Let's Talk Turkey: EU Hypocrisy Over Membership and Refugee Deal

© AP Photo / Lefteris PitarakisTurkish Prime Minister Ahmet Davutoglu, right, looks at Germany's Chancellor Angela Merkel, left, during a joint news conference after their meeting at his office in Dolmabahce Palace in Istanbul, Sunday, Oct. 18, 2015.
Turkish Prime Minister Ahmet Davutoglu, right, looks at Germany's Chancellor Angela Merkel, left, during a joint news conference after their meeting at his office in Dolmabahce Palace in Istanbul, Sunday, Oct. 18, 2015. - Sputnik International
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EU leaders have agreed to give US$3.4 billion in aid to the Turkish government and have promised to lift visa restrictions for people traveling to the European Schengen zone in return for containing the refugee crisis and helping tackle people smuggling.

Turkish Prime Minister Ahmet Davutoglu (L) and German Chancellor Angela Merkel chat during their meeting in Istanbul, Turkey - Sputnik International
Turkey Hopes to Be in 'EU Family Photo' Soon
The pledge has been seen as a boost for Turkey's chances to join the European Union and a U-turn by the German government, which alongside France, has opposed Turkey's membership of the group over its human rights record.

Following up on the deal, German chancellor Angela Merkel paid a visit to Ankara, during which she told a press conference:

"Germany is ready this year to open chapter 17 [Economic and Monetary Policy] and to make preparations for 23 and 24.

"We can talk about the details," she said.

In return, Turkey would increase security and provide humanitarian assistance to refugees to persuade them to stay in the country.

Turkish Prime Minister Ahmet Davutoglu said he hoped Turkey "to be in the family photo of the EU one day," having told Turkish broadcaster TGRT Haber days before the meeting that:

"…we [Turkey] will absolutely not sign any agreements if no steps are taken regarding the Schengen and if Turkish citizens are not granted the right to travel to Europe without a visa."

Turkey has been chasing membership since the 1950s with some Turkish politicians hoping to join in 2023. However, Merkel's attempt to use the refugee crisis as leverage for Turkey's accession to the European Union on a quid-pro-quo basis has been criticized by some European politicians.

© AP Photo / Virginia MayoTurkish President Recep Tayyip Erdogan, left, is greeted by European Council President Donald Tusk prior to a meeting at the EU Council building in Brussels on Monday, Oct. 5, 2015.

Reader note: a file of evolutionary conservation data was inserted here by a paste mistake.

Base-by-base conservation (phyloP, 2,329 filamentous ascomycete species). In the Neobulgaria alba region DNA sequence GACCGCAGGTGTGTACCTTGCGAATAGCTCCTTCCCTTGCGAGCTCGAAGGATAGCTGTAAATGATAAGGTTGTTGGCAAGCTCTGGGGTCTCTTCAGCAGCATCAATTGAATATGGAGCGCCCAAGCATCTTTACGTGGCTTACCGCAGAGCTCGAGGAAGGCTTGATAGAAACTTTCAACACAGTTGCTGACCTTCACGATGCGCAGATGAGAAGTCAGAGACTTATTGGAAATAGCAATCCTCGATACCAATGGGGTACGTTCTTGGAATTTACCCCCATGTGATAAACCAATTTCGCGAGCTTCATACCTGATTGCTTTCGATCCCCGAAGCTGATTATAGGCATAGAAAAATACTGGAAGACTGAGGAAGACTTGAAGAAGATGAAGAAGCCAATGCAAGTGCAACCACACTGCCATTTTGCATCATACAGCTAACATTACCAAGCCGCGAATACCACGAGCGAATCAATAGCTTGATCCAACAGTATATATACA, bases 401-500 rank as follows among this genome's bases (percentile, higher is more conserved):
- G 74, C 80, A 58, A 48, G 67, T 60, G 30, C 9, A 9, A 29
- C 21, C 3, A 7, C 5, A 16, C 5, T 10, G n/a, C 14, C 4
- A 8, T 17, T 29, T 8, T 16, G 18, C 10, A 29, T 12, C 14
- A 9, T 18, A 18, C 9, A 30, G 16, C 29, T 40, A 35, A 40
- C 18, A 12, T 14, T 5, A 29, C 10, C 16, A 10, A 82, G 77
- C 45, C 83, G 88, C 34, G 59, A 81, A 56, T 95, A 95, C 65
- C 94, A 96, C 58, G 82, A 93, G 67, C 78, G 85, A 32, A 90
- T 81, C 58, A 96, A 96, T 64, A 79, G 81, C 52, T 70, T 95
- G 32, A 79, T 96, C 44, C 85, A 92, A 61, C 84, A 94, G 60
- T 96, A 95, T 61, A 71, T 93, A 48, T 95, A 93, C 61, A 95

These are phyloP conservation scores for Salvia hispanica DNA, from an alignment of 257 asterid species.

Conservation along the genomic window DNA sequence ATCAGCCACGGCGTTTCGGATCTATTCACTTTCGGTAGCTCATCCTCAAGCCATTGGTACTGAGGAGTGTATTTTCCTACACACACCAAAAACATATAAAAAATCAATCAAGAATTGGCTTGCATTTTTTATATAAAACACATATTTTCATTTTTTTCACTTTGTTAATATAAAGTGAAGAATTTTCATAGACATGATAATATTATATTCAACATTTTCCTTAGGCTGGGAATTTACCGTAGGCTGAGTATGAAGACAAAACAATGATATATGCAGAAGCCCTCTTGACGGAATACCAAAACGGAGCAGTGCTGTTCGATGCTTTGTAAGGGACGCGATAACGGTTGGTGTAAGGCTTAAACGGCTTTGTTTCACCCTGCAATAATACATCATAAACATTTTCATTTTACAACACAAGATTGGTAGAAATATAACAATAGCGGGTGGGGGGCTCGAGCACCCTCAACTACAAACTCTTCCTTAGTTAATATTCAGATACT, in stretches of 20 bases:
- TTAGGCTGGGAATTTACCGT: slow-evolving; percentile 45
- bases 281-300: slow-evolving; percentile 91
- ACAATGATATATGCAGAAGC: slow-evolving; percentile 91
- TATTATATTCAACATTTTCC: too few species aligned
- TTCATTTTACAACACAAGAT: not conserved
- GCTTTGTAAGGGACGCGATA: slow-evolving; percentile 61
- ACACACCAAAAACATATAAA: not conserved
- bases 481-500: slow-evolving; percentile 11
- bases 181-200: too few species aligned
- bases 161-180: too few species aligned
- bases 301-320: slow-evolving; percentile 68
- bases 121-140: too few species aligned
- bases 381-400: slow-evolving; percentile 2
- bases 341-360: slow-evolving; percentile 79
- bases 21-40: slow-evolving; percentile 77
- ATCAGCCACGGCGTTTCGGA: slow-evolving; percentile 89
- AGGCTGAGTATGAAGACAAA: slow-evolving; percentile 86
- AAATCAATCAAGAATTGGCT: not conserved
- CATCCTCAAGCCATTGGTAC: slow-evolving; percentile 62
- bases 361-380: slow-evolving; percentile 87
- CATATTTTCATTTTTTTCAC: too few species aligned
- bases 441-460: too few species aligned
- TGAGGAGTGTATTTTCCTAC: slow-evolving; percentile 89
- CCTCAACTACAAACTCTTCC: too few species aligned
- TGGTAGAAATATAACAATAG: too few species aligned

Turkish President Recep Tayyip Erdogan, left, is greeted by European Council President Donald Tusk prior to a meeting at the EU Council building in Brussels on Monday, Oct. 5, 2015. - Sputnik International
Turkish President Recep Tayyip Erdogan, left, is greeted by European Council President Donald Tusk prior to a meeting at the EU Council building in Brussels on Monday, Oct. 5, 2015.

Lale Akgun, member of the Social Democrats told German broadcaster DLF:

"Erdogan… can now say I have everyone in my pocket, everyone's dancing to my tune."

German government officials, however, say talks are essential if Germany is to get a handle on the refugee crisis in the European Union. Turkey is the main source of the 700,000 people who have entered the EU so far this year.

In a joint blog, written by Dr Esra Ozyurek, Associate Professor in Contemporary Turkish Studies at LSE and Dr Bilgin Ayata, Professor of Political Sociology at the University of Basel, the academics suggest that the recent bombing of a peace rally in Ankara which killed over 100 people represents "the low point of this increasing escalation, which the EU has decided to simply ignore in exchange for cooperation for refugee containment.

"It is time the EU draws its own lessons from the Arab uprisings: preaching democratization while supporting non-democratic leaders is not just hypocritical but has lasting consequences, as the arrival of refugees in Europe reminds us on a daily basis."

The trip to Ankara by Angela Merkel comes just two weeks before the Turkish general election and has been criticized for boosting President Erdogan's popularity and support for his ruling Justice and Development Party (AKP).

The current refugee crisis has put EU membership negotiations firmly in Turkey's favor, forcing a shift in European policies. 

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